Inflation dipped again in September, but it has broadened out across shelter, food, and other retail items even as energy costs have declined recently. The decline is a good start, but we are still at very high levels which we believe will keep the Fed aggressive in its battle to get inflation back closer to its annual inflation target.
Inflation continues to increase in “stickier” areas such as housing, food, travel, and services, indicating bottlenecks and continued challenges with worker shortages. Lower income households are now experiencing double-digit inflation for over 50% of their typical expenditures with housing, food, and energy costs continuing to rise. Consumer demand for certain items has started to decline for discretionary items. The Fed is watching these core areas for a reduction in inflation levels, but we have not peaked yet.
While the pandemic stimulus is now coming out of the system, inflation rates in housing will likely keep the Fed aggressive on rate hikes.
Changing interest rate expectations driving volatility in stocks and bonds
From the Fed’s December to February meetings, expectations went from three to seven possible rate hikes in 2022, and they have since continued to increase through the summer. This has led investors to reprice the stock market based on a much more aggressive Fed than anticipated with respect to the number of rate hikes and for how long we may stay at elevated interest rate levels. Markets are looking for some clarity from the Fed on when it may pause on more rate hikes.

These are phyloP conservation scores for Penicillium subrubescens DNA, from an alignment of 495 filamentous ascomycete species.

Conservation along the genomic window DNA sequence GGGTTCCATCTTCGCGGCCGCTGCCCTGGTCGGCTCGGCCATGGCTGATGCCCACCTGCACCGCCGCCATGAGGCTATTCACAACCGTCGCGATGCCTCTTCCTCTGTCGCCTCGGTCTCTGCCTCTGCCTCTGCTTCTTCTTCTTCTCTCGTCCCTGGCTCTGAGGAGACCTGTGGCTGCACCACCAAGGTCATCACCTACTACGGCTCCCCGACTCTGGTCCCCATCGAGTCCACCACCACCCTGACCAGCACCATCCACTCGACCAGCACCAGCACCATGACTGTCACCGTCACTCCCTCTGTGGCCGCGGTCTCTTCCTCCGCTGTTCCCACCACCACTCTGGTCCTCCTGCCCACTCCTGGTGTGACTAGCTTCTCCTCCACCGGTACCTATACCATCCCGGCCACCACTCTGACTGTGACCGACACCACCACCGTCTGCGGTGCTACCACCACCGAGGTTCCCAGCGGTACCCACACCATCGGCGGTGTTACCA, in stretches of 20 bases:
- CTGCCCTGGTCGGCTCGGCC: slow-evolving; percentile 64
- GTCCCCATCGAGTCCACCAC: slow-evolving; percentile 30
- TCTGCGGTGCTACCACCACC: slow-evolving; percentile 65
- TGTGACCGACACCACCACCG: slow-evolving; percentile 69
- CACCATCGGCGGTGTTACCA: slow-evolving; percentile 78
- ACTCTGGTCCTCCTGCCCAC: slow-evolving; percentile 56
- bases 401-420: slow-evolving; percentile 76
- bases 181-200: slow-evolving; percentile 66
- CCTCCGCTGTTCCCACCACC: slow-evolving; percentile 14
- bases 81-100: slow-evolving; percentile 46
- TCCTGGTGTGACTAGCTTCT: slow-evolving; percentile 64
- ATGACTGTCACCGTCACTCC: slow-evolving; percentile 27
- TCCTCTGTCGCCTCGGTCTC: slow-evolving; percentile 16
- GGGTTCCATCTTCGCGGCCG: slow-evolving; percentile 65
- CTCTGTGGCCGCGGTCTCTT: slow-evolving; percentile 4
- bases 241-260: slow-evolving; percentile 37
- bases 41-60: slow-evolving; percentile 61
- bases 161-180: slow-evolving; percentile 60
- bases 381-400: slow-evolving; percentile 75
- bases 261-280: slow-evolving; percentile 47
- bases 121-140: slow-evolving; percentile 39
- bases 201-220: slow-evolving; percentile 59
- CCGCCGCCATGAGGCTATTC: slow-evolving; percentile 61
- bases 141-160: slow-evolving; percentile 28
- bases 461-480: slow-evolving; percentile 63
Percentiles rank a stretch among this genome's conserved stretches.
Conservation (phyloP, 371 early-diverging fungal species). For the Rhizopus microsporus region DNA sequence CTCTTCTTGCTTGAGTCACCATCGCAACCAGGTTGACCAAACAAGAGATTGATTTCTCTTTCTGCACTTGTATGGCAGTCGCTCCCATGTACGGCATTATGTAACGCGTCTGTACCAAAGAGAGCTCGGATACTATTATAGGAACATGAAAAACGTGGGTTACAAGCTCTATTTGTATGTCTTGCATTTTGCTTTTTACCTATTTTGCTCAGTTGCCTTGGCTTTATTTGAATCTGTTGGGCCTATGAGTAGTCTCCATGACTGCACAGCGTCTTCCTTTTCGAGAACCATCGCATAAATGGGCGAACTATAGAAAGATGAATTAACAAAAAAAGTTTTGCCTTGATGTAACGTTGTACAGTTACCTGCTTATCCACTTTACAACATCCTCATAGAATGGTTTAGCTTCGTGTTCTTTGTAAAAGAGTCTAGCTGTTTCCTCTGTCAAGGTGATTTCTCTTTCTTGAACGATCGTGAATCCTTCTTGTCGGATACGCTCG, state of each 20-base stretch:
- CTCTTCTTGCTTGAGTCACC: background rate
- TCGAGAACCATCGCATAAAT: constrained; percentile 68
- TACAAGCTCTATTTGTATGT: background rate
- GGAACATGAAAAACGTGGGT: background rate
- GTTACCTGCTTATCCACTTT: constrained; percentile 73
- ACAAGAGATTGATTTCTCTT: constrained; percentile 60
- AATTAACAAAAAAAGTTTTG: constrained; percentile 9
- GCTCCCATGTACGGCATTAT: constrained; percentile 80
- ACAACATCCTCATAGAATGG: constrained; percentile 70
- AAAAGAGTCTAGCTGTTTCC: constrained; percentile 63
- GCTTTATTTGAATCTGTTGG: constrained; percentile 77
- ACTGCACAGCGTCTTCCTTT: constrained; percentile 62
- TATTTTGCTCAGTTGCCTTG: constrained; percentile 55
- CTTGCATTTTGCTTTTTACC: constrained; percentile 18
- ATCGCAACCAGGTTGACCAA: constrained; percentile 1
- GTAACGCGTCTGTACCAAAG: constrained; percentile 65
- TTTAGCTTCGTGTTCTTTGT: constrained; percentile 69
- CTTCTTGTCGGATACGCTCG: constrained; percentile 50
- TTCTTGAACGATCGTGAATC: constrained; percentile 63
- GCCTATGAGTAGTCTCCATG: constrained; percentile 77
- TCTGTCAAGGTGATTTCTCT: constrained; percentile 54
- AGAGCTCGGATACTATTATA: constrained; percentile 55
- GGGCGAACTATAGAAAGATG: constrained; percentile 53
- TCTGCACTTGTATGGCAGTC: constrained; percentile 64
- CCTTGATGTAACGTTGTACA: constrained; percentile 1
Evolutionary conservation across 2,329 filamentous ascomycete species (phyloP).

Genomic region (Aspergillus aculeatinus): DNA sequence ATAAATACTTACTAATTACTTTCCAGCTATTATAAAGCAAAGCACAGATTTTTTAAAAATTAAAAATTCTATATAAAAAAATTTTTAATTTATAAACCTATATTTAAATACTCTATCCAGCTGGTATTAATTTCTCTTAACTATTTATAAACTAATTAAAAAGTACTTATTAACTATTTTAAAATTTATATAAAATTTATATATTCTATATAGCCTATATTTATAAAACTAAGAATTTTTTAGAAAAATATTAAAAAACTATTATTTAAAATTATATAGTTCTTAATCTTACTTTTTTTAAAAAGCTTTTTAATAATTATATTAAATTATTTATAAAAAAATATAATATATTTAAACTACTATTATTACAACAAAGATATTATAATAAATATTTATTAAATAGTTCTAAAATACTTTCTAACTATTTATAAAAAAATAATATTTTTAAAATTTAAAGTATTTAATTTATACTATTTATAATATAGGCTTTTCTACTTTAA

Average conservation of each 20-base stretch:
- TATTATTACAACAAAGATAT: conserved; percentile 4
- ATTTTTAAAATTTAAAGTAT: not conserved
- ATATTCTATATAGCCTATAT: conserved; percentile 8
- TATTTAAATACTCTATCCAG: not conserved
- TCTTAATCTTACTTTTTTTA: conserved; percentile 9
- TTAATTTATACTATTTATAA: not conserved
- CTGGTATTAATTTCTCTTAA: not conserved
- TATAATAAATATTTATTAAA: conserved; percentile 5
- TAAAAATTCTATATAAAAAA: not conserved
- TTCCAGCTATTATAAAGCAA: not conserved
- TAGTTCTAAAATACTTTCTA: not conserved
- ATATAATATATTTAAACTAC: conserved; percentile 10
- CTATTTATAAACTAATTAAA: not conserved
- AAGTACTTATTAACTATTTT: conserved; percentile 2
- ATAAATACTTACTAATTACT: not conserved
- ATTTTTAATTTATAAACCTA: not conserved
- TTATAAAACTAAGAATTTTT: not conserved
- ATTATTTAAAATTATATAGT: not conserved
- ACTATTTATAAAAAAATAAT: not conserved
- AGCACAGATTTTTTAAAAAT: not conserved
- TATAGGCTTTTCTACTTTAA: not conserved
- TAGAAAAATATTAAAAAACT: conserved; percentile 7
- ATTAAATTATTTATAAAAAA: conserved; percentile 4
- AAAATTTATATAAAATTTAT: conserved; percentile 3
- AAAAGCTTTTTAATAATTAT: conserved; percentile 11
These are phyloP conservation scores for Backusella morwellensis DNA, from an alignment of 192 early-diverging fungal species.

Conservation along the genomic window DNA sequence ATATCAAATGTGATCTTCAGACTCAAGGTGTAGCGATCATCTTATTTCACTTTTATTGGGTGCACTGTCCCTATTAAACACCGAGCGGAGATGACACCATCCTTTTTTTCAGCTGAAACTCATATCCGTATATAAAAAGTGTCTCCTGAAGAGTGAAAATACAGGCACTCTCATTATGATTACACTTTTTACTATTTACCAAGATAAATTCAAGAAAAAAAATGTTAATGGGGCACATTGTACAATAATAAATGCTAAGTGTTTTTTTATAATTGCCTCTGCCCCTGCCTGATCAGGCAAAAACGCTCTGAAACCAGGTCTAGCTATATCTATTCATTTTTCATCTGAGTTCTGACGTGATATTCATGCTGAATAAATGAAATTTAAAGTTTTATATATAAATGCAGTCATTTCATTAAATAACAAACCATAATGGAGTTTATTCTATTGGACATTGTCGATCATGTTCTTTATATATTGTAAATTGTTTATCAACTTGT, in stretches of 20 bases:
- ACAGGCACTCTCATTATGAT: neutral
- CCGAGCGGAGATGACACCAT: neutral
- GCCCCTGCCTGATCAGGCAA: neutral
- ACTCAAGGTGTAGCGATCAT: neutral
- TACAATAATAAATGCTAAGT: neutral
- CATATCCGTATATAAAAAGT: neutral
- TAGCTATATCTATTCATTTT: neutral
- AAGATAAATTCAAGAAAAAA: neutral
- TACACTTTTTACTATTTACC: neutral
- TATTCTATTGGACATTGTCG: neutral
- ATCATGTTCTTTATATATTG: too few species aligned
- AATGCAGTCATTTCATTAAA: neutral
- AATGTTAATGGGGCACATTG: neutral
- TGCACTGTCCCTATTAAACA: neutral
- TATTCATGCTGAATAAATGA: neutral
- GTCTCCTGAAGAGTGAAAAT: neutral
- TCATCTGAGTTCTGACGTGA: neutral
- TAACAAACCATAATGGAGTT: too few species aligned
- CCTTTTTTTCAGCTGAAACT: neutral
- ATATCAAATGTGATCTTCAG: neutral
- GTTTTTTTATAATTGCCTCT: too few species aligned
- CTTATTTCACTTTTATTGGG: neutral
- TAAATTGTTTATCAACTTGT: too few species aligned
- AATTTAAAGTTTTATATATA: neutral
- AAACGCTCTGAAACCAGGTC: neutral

Historically, the Fed Fund Rate has been raised to a level above CPI in order to combat inflation. Either inflation needs to trend down fast, or the Fed may need to continue to hike rates into 2023.
The Leading Economic Index looks at trends in leading economic data points such as employment, manufacturing, and financial conditions. A persistent decline in this index has historically been a potential leading indicator of recessions. We have had seven negative consecutive monthly LEI readings. Historically, this length of a downward trend has generally been a reasonable indicator of an upcoming recession.
- Often, when it comes to the relationship between economic data and the stock market, better or worse matters more than good or bad; or, in other words, trends and direction are more important than levels.
- The table below illustrates that even though the levels of most indicators are strong or fair, the trends are less optimistic.
- This has not led to a recent deterioration in the overall index, and if the trend column turns increasingly unfavorable, levels would inevitably follow the same pattern.
Reduction in job openings will decrease wage pressures
The Fed is finally starting to see some significant movement in cuts to job openings which is what the Fed wants to see. Historically, the U.S. economy has not gone into a recession without labor market weakness.
The Fed is expecting unemployment to rise to 4.4% as it anticipates that its rate hiking cycle will create a slowdown in the economy. However, employment continues to be a bright spot for the economy with the current unemployment rate still at an all-time low at 3.5%.
The Fed’s plan for additional rate hikes plus quantitative tightening in the next several meetings still looks intact. From here (at full employment) job growth should be slowing. If people stay employed, that means consumers are receiving paychecks, have cash to spend, and the U.S. consumer drives about 70% of U.S. GDP. That’s one of the main factors that is supporting the economy as recession risks are rising. The Fed wants to see job openings come down, but without a significant increase in unemployment.